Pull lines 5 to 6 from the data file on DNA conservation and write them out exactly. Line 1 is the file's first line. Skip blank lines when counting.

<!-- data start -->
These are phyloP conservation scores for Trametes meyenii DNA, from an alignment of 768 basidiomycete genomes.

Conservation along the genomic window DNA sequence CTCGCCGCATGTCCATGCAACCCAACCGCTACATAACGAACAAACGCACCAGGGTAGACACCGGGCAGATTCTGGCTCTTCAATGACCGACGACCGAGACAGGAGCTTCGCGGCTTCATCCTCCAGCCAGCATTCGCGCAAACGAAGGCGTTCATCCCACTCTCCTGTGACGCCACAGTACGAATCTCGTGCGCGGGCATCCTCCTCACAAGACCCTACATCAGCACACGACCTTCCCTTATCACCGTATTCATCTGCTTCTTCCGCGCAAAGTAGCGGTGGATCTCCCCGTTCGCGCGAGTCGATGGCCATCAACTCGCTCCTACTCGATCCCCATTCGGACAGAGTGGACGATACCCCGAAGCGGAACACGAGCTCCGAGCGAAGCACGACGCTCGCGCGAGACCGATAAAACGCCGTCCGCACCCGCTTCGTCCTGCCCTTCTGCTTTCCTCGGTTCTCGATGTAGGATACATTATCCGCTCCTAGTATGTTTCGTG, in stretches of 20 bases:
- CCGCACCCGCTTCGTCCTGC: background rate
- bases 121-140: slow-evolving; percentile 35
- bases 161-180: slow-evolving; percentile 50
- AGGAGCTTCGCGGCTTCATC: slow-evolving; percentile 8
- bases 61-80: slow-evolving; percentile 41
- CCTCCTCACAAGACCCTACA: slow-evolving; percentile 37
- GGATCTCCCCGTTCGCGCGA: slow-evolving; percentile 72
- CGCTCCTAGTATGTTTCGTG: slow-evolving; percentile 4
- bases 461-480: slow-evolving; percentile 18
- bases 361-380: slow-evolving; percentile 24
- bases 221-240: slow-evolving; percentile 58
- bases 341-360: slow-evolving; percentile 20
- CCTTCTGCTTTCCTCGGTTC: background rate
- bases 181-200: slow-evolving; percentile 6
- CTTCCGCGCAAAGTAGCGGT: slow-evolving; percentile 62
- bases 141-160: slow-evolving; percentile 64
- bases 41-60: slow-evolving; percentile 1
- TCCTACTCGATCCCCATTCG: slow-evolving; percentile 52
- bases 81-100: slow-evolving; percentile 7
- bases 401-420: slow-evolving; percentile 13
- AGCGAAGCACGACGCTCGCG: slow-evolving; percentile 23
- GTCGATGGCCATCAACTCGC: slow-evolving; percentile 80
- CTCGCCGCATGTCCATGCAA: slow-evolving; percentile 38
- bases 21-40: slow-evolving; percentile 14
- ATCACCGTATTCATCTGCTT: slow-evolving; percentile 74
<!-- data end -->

- bases 161-180: slow-evolving; percentile 50
- AGGAGCTTCGCGGCTTCATC: slow-evolving; percentile 8